LuxEsto - The Digital Magazine of Kalamazoo College

StudentSpotlight

StudentSpotlight

Jonathan Townley standing on dirt road with guitar

Jonathan Townley ’22 describes his first pop/folk album, It was a privilege to know you when you were shorter, as an ode to grief, healing and the simple joys of life. 

As the COVID-19 lockdown began this spring—sending K students home amidst an uncertain public health crisis—Townley’s grandfather entered hospice care after a six-year battle with cancer. The immediate family moved into his home on a South Haven blueberry farm to care for him during his last week of life. Townley comforted his grandfather, a minister, by singing his favorite hymns. At one point, Townley asked him what songs he would like to hear next; his grandfather said, “Sing your hymns.” Inspired, Townley—an English major and music minor—poured himself into songwriting. 

“I’d been feeling anxiety about coronavirus and mortality,” he says. “At that point, we didn’t know how dire things might become with the pandemic.” There was a pervading sense of grief, not only from the painful loss of his grandfather, but from “the grief of my friends at K, especially the seniors, for the loss of things that were special to them. I think a lot of people are still grieving the loss of the ordinary.”  

Jonathan Townley Album Cover

As the pandemic stretched on, songwriting helped Townley process all these emotions. After an evening with his family watching the sunset, Townley says, “I came back and stayed up until midnight writing Sunset Song. I wrote, ‘When I die, I hope that I can see a sunset one more time…But most of all, when I die, I know that you’ll be by my side, even if you’re somehow far away.’ It captures the simple pleasure of a moment like watching the changing colors of the sky with people you love. It also speaks to the anxiety of facing your own mortality during this time.”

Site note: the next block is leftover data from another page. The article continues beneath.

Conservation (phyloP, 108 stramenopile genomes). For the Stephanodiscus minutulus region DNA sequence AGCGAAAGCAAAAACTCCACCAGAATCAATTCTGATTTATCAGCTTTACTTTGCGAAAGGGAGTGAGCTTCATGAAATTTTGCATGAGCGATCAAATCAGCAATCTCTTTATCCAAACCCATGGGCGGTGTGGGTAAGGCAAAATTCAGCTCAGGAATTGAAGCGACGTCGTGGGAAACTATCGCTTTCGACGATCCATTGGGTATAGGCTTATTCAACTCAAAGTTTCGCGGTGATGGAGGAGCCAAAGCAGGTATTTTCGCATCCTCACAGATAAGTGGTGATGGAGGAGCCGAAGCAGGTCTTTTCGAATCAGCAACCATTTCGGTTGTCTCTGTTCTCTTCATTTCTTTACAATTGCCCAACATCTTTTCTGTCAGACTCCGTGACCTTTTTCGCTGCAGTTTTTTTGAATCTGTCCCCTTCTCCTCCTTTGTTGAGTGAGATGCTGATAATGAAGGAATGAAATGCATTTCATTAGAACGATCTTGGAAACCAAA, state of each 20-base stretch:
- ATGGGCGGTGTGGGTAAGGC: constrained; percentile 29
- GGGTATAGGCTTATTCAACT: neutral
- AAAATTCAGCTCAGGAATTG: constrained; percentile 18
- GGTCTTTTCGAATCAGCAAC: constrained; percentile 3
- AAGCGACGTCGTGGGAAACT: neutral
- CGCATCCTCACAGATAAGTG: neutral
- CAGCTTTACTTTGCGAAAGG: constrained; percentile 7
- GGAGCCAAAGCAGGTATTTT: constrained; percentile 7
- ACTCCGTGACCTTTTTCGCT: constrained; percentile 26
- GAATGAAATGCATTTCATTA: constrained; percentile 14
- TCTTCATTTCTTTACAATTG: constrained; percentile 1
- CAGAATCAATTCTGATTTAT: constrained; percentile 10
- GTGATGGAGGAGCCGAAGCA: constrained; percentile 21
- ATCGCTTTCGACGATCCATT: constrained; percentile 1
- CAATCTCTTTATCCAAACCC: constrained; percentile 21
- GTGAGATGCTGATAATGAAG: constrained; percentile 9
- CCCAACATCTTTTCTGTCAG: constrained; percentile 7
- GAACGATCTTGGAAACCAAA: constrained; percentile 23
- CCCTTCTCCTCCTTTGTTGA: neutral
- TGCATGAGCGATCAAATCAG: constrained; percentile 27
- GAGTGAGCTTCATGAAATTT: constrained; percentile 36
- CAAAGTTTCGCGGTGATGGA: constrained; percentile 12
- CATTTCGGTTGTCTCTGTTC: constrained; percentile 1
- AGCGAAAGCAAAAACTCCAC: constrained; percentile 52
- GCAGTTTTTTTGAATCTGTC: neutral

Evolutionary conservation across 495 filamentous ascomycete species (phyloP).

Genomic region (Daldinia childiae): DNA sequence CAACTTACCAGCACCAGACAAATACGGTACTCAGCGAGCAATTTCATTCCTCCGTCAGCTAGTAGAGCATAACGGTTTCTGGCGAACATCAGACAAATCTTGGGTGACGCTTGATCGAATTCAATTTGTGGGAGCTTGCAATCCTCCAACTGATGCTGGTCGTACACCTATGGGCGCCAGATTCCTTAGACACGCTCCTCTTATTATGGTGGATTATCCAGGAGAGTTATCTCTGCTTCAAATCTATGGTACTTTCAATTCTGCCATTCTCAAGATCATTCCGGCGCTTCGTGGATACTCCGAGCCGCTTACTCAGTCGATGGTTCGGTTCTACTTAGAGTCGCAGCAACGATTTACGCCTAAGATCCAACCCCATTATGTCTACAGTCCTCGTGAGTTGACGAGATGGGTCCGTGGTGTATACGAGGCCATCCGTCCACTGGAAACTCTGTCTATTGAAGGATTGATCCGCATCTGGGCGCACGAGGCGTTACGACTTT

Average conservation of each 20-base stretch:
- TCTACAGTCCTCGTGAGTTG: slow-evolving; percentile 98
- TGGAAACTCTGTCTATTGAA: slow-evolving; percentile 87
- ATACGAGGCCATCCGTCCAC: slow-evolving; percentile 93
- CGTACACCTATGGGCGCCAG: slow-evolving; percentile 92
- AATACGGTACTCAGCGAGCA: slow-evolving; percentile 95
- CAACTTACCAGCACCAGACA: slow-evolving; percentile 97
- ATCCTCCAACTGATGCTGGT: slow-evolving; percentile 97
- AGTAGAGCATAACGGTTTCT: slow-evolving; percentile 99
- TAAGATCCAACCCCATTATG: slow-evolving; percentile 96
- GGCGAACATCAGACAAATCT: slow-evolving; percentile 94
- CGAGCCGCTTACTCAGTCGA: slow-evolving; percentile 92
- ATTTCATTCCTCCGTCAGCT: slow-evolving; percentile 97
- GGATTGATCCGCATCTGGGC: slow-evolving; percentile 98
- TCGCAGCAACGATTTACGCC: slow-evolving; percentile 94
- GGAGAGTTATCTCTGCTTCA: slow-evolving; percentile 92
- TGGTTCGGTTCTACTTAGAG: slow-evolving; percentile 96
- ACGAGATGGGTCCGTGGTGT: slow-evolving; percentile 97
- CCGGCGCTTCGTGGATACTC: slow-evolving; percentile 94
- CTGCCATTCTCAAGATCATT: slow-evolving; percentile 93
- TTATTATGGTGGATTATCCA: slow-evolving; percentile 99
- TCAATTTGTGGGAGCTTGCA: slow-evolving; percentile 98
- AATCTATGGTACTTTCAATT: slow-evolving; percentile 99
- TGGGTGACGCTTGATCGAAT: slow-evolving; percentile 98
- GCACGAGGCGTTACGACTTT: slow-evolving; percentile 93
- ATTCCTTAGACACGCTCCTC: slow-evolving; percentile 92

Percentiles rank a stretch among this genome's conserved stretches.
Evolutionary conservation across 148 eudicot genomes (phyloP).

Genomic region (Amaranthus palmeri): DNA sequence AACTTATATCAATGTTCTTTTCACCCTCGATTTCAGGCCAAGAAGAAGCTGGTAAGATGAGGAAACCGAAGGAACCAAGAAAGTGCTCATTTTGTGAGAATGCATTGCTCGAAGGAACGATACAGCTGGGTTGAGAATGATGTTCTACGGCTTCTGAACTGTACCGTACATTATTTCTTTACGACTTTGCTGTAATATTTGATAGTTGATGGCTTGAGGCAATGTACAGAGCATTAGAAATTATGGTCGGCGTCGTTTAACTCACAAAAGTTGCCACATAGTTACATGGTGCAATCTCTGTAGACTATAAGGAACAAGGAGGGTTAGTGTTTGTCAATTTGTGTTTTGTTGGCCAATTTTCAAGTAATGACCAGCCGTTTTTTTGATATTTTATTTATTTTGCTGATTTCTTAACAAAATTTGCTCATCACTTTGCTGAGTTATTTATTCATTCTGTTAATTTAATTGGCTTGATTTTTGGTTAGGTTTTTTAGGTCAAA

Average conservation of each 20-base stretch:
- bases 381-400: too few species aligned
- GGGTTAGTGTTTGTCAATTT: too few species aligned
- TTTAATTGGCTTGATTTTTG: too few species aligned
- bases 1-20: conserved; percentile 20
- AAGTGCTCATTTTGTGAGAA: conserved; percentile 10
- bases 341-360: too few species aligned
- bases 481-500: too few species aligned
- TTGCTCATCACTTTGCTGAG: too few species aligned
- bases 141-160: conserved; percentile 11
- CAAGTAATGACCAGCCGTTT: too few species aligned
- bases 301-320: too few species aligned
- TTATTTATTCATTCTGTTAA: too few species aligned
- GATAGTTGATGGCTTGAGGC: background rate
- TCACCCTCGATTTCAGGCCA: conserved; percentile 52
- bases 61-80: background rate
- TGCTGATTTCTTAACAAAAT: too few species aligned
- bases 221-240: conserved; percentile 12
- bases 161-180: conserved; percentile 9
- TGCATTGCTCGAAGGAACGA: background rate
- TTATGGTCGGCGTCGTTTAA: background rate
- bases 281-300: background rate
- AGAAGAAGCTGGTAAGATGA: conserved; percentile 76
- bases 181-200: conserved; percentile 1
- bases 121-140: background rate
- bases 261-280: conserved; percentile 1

His K experience helped Townley throughout the process of producing the album. His music theory class gave him deeper musical knowledge to draw from; performing in theatre, choir and Monkapult developed his storytelling and prepared him to perform live. His sophomore seminar, which focused on the perception of music by the listener, influenced his decision to record the album as if performed live, in single takes, giving it an organic folk feel.  

Yet recording an album was never his original intention. His creative outlet turned into something more when his aunt, Christina Fleming ’99, encouraged him to make his music shareable. And he’s grateful for the opportunity to do it and the support he’s received from family and friends. 

Despite the challenges that COVID has brought and the things it has taken away, Townley is grateful for the creative space that appeared in the void. “When we left K in March, I hadn’t picked up a guitar in a couple years, I hadn’t picked up the bass in a while, and I hadn’t learned to play harmonica—and those became key to the album. Over the summer, I had this realization of, you know, this is a really crummy, anxious time—how can I focus on joy in the midst of it? I realized I needed to be living out each day to the fullest, and that’s part of why I created this album.”

To learn more about Townley’s music and listen to samples of his songs, visit his website at jonathantownleymusic.com.end of story icon

JonathanTownley Lighthouse